Note that this code is only Alpha quality at present; you can expect to find some rough edges. If you're happy with that, here's how to get started.
You will need:
You'll want to be certain that these are running properly: can you serve HTML pages, and access the mail servers from another mail client?
To compile the http2email proxy program you'll need:
You'll also need:
Get the source using Subversion from http://svn.decimail.org/webmail/trunk/. At present I suggest getting the latest trunk revision, but if for some reason you want to get one of the tagged releases, look under http://svn.decimail.org/webmail/tags/releases/3. For example:
This will create a directory called webmail and put the latest code in it.
It should be possible to build the http2email daemon by typing make in its directory:
If your IMAP and SMTP servers are configured on the normal ports you should be able to run http2email with its default settings as a normal user:
Note that the prompt will return immediately when it starts as it forks itself into the background. There are various things that can be changed, as shown by --help:
The daemon logs things in your syslog; if you look you should see a brief startup message.
You need to configure Apache to proxy requests for the http2email daemon to it on its port number. For this, mod_proxy is required; this is a standard part of Apache but you may need to do something to have it loaded when Apache starts. You'll then need to add something to your Apache configuration. If you're running http2email on its default HTTP port, 8143, something like this might work for Apache2.x:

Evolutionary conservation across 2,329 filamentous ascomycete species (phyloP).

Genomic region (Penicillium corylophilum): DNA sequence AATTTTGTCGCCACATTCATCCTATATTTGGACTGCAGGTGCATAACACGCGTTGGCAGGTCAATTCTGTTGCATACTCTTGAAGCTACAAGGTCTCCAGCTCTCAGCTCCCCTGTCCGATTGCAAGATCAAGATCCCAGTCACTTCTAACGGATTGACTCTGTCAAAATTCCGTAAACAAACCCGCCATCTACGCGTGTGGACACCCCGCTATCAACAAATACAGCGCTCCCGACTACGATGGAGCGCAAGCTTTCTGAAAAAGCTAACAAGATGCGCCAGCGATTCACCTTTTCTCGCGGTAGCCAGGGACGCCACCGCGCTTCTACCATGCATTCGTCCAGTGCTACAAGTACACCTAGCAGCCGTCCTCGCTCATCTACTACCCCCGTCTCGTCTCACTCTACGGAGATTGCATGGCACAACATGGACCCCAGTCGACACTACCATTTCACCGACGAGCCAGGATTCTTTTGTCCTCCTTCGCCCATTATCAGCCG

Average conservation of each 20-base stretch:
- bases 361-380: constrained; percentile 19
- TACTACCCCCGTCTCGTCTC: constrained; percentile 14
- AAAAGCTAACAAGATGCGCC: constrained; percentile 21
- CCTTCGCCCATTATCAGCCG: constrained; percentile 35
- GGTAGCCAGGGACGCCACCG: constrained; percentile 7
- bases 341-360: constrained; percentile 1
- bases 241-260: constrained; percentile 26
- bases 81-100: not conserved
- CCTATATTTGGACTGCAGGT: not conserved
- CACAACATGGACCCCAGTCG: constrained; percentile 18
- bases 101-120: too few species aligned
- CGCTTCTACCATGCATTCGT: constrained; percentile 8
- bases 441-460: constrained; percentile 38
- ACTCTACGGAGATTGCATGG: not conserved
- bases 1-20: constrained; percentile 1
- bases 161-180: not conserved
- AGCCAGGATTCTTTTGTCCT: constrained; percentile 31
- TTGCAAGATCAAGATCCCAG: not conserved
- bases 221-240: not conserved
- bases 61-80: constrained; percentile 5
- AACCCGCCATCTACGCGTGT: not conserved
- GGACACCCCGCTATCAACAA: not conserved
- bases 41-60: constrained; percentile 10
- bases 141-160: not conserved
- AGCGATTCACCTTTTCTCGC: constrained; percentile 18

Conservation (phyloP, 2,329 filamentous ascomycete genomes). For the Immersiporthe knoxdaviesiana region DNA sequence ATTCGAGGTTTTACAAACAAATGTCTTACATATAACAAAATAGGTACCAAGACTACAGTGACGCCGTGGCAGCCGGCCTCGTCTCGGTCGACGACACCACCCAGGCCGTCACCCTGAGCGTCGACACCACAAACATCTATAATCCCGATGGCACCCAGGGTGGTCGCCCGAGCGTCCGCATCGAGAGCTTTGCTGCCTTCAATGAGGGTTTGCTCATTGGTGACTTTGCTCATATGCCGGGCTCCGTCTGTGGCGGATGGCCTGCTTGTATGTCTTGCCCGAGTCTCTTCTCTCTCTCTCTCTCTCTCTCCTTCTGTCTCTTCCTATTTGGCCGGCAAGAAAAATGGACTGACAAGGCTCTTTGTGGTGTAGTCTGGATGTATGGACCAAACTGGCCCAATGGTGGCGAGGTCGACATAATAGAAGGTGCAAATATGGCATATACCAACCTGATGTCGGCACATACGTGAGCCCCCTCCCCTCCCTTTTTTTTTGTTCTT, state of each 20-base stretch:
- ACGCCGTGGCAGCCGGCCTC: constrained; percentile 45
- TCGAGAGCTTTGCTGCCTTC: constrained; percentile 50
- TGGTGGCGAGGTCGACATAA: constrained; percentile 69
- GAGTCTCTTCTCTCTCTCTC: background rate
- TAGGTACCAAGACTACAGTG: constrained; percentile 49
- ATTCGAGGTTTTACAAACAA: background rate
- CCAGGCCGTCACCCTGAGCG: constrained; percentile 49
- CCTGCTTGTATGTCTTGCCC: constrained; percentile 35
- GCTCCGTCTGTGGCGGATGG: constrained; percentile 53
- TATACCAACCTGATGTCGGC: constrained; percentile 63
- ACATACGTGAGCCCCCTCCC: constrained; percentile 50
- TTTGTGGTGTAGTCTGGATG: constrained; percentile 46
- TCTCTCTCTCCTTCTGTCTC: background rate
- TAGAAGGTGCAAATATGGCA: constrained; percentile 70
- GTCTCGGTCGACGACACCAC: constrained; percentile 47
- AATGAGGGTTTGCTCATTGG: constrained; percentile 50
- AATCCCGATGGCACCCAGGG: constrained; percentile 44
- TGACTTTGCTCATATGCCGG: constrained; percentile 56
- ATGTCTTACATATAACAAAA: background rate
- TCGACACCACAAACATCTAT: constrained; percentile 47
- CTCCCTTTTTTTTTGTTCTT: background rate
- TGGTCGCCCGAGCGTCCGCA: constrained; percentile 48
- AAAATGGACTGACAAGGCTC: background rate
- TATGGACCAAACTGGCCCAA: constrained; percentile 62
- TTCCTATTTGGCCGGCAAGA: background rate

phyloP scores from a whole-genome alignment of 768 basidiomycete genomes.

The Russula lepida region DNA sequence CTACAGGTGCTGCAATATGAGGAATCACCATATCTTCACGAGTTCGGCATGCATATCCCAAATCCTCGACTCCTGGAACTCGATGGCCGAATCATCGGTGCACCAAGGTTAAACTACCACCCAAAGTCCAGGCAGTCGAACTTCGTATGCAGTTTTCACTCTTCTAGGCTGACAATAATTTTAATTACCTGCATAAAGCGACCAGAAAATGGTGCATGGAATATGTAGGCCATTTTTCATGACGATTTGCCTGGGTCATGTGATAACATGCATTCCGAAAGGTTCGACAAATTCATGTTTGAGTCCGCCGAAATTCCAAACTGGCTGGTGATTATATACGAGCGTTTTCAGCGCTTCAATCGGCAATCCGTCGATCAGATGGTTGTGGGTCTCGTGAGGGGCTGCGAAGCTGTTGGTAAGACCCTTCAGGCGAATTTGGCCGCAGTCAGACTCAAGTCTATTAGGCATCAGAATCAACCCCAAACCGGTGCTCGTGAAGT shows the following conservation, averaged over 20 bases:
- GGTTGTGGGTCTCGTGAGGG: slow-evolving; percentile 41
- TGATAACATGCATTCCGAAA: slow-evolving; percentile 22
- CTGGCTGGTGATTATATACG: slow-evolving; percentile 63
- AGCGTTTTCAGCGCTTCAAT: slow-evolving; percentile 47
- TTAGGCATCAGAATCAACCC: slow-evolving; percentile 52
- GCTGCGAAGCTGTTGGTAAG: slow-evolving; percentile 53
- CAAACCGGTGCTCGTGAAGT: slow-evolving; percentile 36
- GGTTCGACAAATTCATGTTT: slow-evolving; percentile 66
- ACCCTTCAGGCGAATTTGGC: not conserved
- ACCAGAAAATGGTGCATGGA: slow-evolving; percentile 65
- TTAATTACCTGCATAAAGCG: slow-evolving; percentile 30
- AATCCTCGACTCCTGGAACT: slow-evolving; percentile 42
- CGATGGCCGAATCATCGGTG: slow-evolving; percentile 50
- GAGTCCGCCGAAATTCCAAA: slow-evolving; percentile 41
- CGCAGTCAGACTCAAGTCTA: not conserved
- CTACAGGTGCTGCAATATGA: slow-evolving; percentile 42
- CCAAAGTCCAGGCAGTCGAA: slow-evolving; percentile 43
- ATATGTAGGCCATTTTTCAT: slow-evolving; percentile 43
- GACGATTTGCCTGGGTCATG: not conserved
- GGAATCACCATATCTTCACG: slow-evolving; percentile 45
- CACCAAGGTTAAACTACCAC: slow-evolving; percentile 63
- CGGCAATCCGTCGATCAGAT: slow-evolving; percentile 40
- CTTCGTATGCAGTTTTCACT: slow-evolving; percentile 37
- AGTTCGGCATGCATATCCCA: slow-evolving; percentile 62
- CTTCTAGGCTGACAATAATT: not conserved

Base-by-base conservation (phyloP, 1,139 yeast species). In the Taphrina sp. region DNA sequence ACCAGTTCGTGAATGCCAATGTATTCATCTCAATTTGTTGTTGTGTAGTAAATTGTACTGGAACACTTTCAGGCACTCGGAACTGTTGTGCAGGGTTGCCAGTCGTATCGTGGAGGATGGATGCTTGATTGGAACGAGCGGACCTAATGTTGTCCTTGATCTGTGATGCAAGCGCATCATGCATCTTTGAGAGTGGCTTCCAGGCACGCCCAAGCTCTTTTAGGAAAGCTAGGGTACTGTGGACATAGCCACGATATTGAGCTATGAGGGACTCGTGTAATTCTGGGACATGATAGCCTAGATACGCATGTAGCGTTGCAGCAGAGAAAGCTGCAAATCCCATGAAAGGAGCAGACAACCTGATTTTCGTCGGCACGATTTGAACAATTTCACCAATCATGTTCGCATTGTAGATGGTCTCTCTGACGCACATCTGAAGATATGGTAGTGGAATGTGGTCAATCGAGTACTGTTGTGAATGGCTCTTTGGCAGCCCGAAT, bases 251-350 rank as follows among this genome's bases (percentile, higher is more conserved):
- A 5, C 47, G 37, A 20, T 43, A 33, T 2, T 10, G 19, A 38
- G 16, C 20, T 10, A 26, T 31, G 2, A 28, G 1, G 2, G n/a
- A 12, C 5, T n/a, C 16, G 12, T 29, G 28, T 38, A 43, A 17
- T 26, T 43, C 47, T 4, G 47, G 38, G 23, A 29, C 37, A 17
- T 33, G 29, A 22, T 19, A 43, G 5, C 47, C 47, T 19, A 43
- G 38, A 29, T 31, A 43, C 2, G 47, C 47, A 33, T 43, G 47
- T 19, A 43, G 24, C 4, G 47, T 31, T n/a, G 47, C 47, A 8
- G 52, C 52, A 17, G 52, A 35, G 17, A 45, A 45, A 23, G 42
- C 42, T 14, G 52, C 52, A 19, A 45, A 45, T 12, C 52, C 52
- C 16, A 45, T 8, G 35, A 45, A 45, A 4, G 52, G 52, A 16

If you're using Apache1.x you don't need the <Location> block and you want a ProxyPass directive like this:
Important: You should add Apache directives to password-protect this directory if your machine is accessible from the internet. http2email is not a "hardened" application, and using Apache to do HTTP authentication protects it from some types of attack. You should also not make its port (e.g. 8143) accessible from outside localhost.
Edit browser/common/config.js to indicate the URL that you've chosen for Apache to proxy from, above.
This file can also define an IMAP username and password. Using these hardcoded values might be appropriate in a single-user environment with HTTP AUTH. The alternative code to prompt for username and password is less well exercised. If you want you can enable this in browser/webmail/webmail.js, in function login.
In the browser directory, type make:
This joins together the various .js files into larger lumps that are loaded by the browser. The css stylesheets are run through the m4 preprocessor.
You need to set up Apache to make the contents of the browser directory accessible. Often the quickest way to do this is to put a symlink in your DocumentRoot directory.
Using your web browser, navigate to the content of the directory that you made accessible in the previous step. (Note: don't get confused between the place where you have put the static content, i.e. the files built in the browser directory, and the place where you have put the proxy.) Visit webmail.html in the browser directory and you should see something.
Hopefully you'll be able to select a mailbox from the list on the left of the screen and then view messages.
Feedback about how the installation process and these instructions could be improved would be appreciated.
To make sending attachments and some other minor features work you need to change some Mozilla settings to reduce security. Go to about:config and set these: